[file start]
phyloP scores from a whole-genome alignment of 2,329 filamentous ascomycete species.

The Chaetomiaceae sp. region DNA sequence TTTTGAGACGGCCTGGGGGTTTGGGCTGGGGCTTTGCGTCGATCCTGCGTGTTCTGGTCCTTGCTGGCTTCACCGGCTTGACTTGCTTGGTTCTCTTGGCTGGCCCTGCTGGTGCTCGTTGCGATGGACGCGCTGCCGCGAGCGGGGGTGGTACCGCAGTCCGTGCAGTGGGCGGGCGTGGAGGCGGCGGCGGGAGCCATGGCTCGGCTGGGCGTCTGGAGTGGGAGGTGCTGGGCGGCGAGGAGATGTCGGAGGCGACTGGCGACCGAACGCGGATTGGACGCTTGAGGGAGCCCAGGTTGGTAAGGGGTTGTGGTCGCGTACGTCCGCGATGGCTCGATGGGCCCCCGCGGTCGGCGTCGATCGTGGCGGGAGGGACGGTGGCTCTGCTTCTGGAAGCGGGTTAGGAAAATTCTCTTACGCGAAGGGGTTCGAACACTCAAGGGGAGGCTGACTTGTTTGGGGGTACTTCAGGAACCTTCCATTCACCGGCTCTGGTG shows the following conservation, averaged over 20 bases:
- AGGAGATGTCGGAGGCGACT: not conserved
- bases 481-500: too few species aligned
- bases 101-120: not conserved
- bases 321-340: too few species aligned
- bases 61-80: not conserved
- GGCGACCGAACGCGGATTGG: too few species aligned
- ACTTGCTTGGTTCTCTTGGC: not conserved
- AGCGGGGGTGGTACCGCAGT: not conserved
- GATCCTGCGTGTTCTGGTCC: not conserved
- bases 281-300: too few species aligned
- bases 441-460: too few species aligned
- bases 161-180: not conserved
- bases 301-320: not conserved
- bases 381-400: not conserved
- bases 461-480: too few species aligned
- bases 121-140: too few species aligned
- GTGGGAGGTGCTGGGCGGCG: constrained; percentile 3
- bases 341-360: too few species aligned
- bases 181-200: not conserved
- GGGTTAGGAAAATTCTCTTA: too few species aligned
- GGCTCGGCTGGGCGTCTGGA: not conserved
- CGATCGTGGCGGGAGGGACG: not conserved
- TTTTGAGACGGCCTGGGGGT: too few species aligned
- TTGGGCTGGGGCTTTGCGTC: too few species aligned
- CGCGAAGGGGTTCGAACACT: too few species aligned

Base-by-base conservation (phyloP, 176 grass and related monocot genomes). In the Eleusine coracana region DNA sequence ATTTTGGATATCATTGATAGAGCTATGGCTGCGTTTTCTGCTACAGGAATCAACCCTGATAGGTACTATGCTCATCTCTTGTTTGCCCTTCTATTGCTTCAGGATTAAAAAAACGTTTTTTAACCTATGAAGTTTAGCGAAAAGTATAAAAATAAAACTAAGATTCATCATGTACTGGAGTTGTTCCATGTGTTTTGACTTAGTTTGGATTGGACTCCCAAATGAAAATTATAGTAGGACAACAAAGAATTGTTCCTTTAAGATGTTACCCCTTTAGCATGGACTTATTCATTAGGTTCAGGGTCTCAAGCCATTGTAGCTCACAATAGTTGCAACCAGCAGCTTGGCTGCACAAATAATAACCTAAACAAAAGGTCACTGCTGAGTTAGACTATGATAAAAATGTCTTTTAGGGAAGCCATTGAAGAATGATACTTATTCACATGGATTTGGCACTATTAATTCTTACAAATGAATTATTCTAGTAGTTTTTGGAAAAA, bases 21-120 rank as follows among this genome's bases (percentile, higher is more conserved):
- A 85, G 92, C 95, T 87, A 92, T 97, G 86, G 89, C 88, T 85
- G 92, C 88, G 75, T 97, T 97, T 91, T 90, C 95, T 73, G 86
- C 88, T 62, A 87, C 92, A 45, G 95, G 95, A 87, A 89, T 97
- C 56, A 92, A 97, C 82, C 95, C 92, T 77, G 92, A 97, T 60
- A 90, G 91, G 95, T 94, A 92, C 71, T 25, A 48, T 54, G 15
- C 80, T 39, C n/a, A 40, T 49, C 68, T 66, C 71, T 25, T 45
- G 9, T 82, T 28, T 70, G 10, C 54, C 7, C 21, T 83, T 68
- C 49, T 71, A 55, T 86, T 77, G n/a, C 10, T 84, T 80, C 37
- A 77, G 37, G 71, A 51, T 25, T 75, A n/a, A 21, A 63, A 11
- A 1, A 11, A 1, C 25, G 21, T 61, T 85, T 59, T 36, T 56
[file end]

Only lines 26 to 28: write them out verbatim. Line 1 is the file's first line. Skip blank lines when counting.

- TTGGGCTGGGGCTTTGCGTC: too few species aligned
- CGCGAAGGGGTTCGAACACT: too few species aligned

Base-by-base conservation (phyloP, 176 grass and related monocot genomes). In the Eleusine coracana region DNA sequence ATTTTGGATATCATTGATAGAGCTATGGCTGCGTTTTCTGCTACAGGAATCAACCCTGATAGGTACTATGCTCATCTCTTGTTTGCCCTTCTATTGCTTCAGGATTAAAAAAACGTTTTTTAACCTATGAAGTTTAGCGAAAAGTATAAAAATAAAACTAAGATTCATCATGTACTGGAGTTGTTCCATGTGTTTTGACTTAGTTTGGATTGGACTCCCAAATGAAAATTATAGTAGGACAACAAAGAATTGTTCCTTTAAGATGTTACCCCTTTAGCATGGACTTATTCATTAGGTTCAGGGTCTCAAGCCATTGTAGCTCACAATAGTTGCAACCAGCAGCTTGGCTGCACAAATAATAACCTAAACAAAAGGTCACTGCTGAGTTAGACTATGATAAAAATGTCTTTTAGGGAAGCCATTGAAGAATGATACTTATTCACATGGATTTGGCACTATTAATTCTTACAAATGAATTATTCTAGTAGTTTTTGGAAAAA, bases 21-120 rank as follows among this genome's bases (percentile, higher is more conserved):